Trump’s recognition of Western Sahara is a serious blow to diplomacy and international law, former Secretary of State James Baker (Dec. 17, 2020).
Morocco escalates row with Spain over Western Sahara, Reuters (May 27, 2021).
Diane Foley is the Founder and President of the James W. Foley Foundation (JWFLF). She founded the JWFLF in September 2014, less than a month after the public execution by ISIS terrorists of her son, James Foley. Since 2014, she has led JWFLF efforts to fund the start of Hostage US and the international A Culture Of Safety Alliance, ACOS.
In 2015, she actively participated in the National Counterterrorism Center hostage review, culminating in the Presidential Policy Directive-30. This directive re-organized US efforts on behalf of Americans taken hostage abroad into an interagency Hostage Recovery Fusion Cell, Special Presidential Envoy for Hostage Affairs, and a White Hostage Response Group.
Previously, Diane worked first as a community health nurse and then as a family nurse practitioner for 18 years. She received both her undergraduate and master’s degrees from the University of New Hampshire in Durham, NH.
ISIS Militants Charged With Deaths Of Americans In Syria, including Jim Foley, US Dept. of Justice (Oct. 7, 2020).
The James W Foley Foundation
Jamshid Sharmahd, A Dissident Held Hostage in Iran (Global Liberty Alliance).
Alina Lopez, An American Unlawfully Imprisoned in Cuba (Global Liberty Alliance).
The persecution of Christians worldwide is at an all-time high. In this podcast episode, Jason Poblete addresses the crisis with Faith McDonnell, who has been on the frontlines of religious freedom advocacy since the 1970s. Faith is currently the Director of Advocacy at Katartismos Global, a 501(c)(3) organization that equips the Church for mission and ministry. From 1993 until 2021, Faith served as the Director of Religious Liberty Programs and of the Church Alliance for a New Sudan at the Institute on Religion and Democracy.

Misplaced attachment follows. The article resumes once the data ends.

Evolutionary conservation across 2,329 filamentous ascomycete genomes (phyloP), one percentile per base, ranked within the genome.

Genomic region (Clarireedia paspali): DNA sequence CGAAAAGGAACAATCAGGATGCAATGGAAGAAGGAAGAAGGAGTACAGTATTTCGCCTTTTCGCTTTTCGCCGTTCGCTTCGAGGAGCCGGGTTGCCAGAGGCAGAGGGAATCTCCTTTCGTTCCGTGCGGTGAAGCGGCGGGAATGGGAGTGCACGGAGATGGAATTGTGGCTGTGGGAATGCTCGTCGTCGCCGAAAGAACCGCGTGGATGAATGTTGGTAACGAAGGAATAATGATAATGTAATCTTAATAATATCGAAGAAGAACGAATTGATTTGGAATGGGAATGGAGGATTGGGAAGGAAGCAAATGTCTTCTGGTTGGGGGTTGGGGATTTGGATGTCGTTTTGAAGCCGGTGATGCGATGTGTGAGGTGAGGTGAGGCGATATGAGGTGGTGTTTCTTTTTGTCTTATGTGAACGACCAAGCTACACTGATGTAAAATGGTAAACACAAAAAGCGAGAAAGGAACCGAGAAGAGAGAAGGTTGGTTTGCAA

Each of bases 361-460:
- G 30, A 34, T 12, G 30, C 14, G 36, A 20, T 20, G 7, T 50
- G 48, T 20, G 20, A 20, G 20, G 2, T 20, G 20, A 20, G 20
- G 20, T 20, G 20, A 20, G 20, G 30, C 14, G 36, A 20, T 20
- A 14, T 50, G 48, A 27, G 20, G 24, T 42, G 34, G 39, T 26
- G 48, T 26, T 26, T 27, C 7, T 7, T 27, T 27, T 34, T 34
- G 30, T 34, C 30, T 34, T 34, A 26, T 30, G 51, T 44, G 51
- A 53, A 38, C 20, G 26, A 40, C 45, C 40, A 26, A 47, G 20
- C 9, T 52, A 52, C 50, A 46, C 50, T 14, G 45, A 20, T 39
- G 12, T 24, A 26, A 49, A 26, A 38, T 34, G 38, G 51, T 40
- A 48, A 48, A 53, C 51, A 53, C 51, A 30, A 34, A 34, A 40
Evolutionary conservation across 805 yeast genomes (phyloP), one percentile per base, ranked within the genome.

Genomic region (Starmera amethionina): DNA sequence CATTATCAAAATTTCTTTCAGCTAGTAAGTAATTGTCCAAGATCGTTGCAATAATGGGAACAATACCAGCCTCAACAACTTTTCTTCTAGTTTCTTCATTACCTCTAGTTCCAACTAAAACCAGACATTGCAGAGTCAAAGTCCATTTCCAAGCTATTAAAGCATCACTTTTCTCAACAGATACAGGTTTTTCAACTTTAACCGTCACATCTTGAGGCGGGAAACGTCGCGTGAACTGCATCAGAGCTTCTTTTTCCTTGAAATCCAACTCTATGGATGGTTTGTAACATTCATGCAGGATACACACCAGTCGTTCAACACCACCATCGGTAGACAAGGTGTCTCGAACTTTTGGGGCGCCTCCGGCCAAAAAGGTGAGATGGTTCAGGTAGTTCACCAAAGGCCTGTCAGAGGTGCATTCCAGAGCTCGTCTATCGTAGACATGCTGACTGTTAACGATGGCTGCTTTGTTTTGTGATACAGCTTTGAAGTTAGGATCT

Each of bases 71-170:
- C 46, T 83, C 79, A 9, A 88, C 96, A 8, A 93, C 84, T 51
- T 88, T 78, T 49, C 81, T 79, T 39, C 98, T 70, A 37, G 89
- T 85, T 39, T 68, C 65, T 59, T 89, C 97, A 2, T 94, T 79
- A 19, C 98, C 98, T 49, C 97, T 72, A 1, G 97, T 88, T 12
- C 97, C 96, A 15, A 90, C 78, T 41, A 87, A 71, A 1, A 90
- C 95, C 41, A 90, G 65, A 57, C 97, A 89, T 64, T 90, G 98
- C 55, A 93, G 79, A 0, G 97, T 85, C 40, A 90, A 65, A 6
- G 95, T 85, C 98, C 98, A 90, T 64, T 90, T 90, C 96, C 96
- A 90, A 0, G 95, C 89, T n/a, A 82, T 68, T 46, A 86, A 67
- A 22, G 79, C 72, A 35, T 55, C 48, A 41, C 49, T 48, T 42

Faith writes and speaks on the subject of the persecuted Church and has organized rallies and vigils for Sudan in front of the White House, the State Department, the Canadian Embassy, and the Sudanese Embassy. She has drafted legislation on religious persecution for the Episcopal Church and for the United States Congress. In June 2007, her book, Girl Soldier: A Story of Hope for Northern Uganda’.s Children, was published by Chosen Books, a division of Baker Publishing Group.
Annual Report, United States Commission on International Religious Freedom (USCIRF)
Religious Liberty Is Under Assault, Even in the United States—Interview with Faith McDonnell, The Epoch Times (Dec. 31, 2020)
International Religious Freedom Act of 1998 (IRFA)
Frank R. Wolf International Religious Freedom Act of 2016
Retired Congressman Frank Wolf (R-Va.) has dedicated his life to public service, particularly in defense of fundamental human rights and religious freedom. In this podcast, GLA President Jason Poblete talks with Mr. Wolf on a variety of religious freedom issues such as the persecuted churches in Nigeria, China, and the Middle East.
Working across party lines Congressman Wolf helped lead the effort to enact the International Religious Freedom Act of 1998. In 2016, the Frank R. Wolf International Religious Freedom Act was enacted. It amended the International Religious Freedom Act of 1998 (IRFA) to state in the congressional findings that the freedom of thought and religion is understood to protect theistic and non-theistic beliefs as well as the right not to profess or practice any religion." The 2016 law amended IRFA in several ways including requiring the Ambassador at Large for International Religious Freedom to report directly to the Secretary of State. This reporting structure was implicit in IRFA (1998) but clarified by the 2016 Amendment as not every Secretary of State had respected this arrangement.